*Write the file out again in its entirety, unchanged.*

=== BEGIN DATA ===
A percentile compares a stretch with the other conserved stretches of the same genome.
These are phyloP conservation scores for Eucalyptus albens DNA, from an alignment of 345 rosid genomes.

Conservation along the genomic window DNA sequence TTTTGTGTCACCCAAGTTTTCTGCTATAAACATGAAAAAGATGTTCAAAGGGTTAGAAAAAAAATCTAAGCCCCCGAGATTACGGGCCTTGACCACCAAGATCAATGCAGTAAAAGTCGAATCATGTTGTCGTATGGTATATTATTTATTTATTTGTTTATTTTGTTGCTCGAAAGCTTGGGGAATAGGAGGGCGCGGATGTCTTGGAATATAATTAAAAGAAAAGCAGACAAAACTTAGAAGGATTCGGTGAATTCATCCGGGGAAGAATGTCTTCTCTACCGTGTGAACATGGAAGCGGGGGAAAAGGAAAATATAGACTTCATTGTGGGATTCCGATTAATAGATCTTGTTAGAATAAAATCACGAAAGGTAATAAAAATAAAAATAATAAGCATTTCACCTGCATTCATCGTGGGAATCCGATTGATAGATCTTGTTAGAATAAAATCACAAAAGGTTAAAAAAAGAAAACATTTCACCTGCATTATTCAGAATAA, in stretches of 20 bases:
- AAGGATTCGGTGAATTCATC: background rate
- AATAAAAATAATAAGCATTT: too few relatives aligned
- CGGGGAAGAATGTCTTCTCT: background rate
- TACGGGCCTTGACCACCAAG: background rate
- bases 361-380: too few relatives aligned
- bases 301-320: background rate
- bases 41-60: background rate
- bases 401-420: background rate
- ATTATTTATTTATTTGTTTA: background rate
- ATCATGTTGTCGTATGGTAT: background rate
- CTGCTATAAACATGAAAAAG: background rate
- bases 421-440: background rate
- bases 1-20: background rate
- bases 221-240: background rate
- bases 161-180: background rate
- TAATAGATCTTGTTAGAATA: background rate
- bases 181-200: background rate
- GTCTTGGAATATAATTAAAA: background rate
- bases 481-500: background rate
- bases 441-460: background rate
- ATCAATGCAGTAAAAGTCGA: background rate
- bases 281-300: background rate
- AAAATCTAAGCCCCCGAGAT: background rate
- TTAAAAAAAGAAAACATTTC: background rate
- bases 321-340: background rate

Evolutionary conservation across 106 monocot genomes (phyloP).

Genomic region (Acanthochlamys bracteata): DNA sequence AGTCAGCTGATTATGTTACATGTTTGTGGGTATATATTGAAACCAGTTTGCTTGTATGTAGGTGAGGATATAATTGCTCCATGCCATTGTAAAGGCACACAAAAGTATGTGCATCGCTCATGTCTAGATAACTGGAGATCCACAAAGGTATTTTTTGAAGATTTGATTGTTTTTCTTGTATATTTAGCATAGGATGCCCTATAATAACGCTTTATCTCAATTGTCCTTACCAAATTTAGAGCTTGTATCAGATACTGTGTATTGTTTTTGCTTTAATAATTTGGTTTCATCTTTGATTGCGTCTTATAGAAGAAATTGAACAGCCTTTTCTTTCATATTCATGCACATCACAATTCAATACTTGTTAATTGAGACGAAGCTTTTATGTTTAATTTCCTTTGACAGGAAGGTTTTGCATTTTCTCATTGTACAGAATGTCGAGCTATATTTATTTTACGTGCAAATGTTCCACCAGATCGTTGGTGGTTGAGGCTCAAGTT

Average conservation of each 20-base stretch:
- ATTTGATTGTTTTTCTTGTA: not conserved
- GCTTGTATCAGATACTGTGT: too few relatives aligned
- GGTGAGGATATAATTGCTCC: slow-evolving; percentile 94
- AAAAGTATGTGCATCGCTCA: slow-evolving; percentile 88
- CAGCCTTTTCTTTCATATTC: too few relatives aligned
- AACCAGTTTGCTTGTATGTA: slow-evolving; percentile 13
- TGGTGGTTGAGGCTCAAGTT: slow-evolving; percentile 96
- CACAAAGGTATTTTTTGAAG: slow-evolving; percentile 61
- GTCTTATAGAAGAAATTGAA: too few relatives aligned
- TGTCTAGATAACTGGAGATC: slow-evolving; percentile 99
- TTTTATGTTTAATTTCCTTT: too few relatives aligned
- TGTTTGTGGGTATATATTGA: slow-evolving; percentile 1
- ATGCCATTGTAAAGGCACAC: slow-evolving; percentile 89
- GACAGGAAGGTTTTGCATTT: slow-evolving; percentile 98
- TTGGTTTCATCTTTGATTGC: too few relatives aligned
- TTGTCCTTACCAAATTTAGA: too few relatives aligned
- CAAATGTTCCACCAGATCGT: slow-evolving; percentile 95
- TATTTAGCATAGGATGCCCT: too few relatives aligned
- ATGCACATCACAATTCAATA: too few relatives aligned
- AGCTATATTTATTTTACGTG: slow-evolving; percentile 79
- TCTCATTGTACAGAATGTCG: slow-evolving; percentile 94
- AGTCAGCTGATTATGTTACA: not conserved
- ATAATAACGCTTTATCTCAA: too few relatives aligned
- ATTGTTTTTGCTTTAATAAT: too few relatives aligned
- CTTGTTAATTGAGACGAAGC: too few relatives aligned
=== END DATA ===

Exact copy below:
A percentile compares a stretch with the other conserved stretches of the same genome.
These are phyloP conservation scores for Eucalyptus albens DNA, from an alignment of 345 rosid genomes.

Conservation along the genomic window DNA sequence TTTTGTGTCACCCAAGTTTTCTGCTATAAACATGAAAAAGATGTTCAAAGGGTTAGAAAAAAAATCTAAGCCCCCGAGATTACGGGCCTTGACCACCAAGATCAATGCAGTAAAAGTCGAATCATGTTGTCGTATGGTATATTATTTATTTATTTGTTTATTTTGTTGCTCGAAAGCTTGGGGAATAGGAGGGCGCGGATGTCTTGGAATATAATTAAAAGAAAAGCAGACAAAACTTAGAAGGATTCGGTGAATTCATCCGGGGAAGAATGTCTTCTCTACCGTGTGAACATGGAAGCGGGGGAAAAGGAAAATATAGACTTCATTGTGGGATTCCGATTAATAGATCTTGTTAGAATAAAATCACGAAAGGTAATAAAAATAAAAATAATAAGCATTTCACCTGCATTCATCGTGGGAATCCGATTGATAGATCTTGTTAGAATAAAATCACAAAAGGTTAAAAAAAGAAAACATTTCACCTGCATTATTCAGAATAA, in stretches of 20 bases:
- AAGGATTCGGTGAATTCATC: background rate
- AATAAAAATAATAAGCATTT: too few relatives aligned
- CGGGGAAGAATGTCTTCTCT: background rate
- TACGGGCCTTGACCACCAAG: background rate
- bases 361-380: too few relatives aligned
- bases 301-320: background rate
- bases 41-60: background rate
- bases 401-420: background rate
- ATTATTTATTTATTTGTTTA: background rate
- ATCATGTTGTCGTATGGTAT: background rate
- CTGCTATAAACATGAAAAAG: background rate
- bases 421-440: background rate
- bases 1-20: background rate
- bases 221-240: background rate
- bases 161-180: background rate
- TAATAGATCTTGTTAGAATA: background rate
- bases 181-200: background rate
- GTCTTGGAATATAATTAAAA: background rate
- bases 481-500: background rate
- bases 441-460: background rate
- ATCAATGCAGTAAAAGTCGA: background rate
- bases 281-300: background rate
- AAAATCTAAGCCCCCGAGAT: background rate
- TTAAAAAAAGAAAACATTTC: background rate
- bases 321-340: background rate

Evolutionary conservation across 106 monocot genomes (phyloP).

Genomic region (Acanthochlamys bracteata): DNA sequence AGTCAGCTGATTATGTTACATGTTTGTGGGTATATATTGAAACCAGTTTGCTTGTATGTAGGTGAGGATATAATTGCTCCATGCCATTGTAAAGGCACACAAAAGTATGTGCATCGCTCATGTCTAGATAACTGGAGATCCACAAAGGTATTTTTTGAAGATTTGATTGTTTTTCTTGTATATTTAGCATAGGATGCCCTATAATAACGCTTTATCTCAATTGTCCTTACCAAATTTAGAGCTTGTATCAGATACTGTGTATTGTTTTTGCTTTAATAATTTGGTTTCATCTTTGATTGCGTCTTATAGAAGAAATTGAACAGCCTTTTCTTTCATATTCATGCACATCACAATTCAATACTTGTTAATTGAGACGAAGCTTTTATGTTTAATTTCCTTTGACAGGAAGGTTTTGCATTTTCTCATTGTACAGAATGTCGAGCTATATTTATTTTACGTGCAAATGTTCCACCAGATCGTTGGTGGTTGAGGCTCAAGTT

Average conservation of each 20-base stretch:
- ATTTGATTGTTTTTCTTGTA: not conserved
- GCTTGTATCAGATACTGTGT: too few relatives aligned
- GGTGAGGATATAATTGCTCC: slow-evolving; percentile 94
- AAAAGTATGTGCATCGCTCA: slow-evolving; percentile 88
- CAGCCTTTTCTTTCATATTC: too few relatives aligned
- AACCAGTTTGCTTGTATGTA: slow-evolving; percentile 13
- TGGTGGTTGAGGCTCAAGTT: slow-evolving; percentile 96
- CACAAAGGTATTTTTTGAAG: slow-evolving; percentile 61
- GTCTTATAGAAGAAATTGAA: too few relatives aligned
- TGTCTAGATAACTGGAGATC: slow-evolving; percentile 99
- TTTTATGTTTAATTTCCTTT: too few relatives aligned
- TGTTTGTGGGTATATATTGA: slow-evolving; percentile 1
- ATGCCATTGTAAAGGCACAC: slow-evolving; percentile 89
- GACAGGAAGGTTTTGCATTT: slow-evolving; percentile 98
- TTGGTTTCATCTTTGATTGC: too few relatives aligned
- TTGTCCTTACCAAATTTAGA: too few relatives aligned
- CAAATGTTCCACCAGATCGT: slow-evolving; percentile 95
- TATTTAGCATAGGATGCCCT: too few relatives aligned
- ATGCACATCACAATTCAATA: too few relatives aligned
- AGCTATATTTATTTTACGTG: slow-evolving; percentile 79
- TCTCATTGTACAGAATGTCG: slow-evolving; percentile 94
- AGTCAGCTGATTATGTTACA: not conserved
- ATAATAACGCTTTATCTCAA: too few relatives aligned
- ATTGTTTTTGCTTTAATAAT: too few relatives aligned
- CTTGTTAATTGAGACGAAGC: too few relatives aligned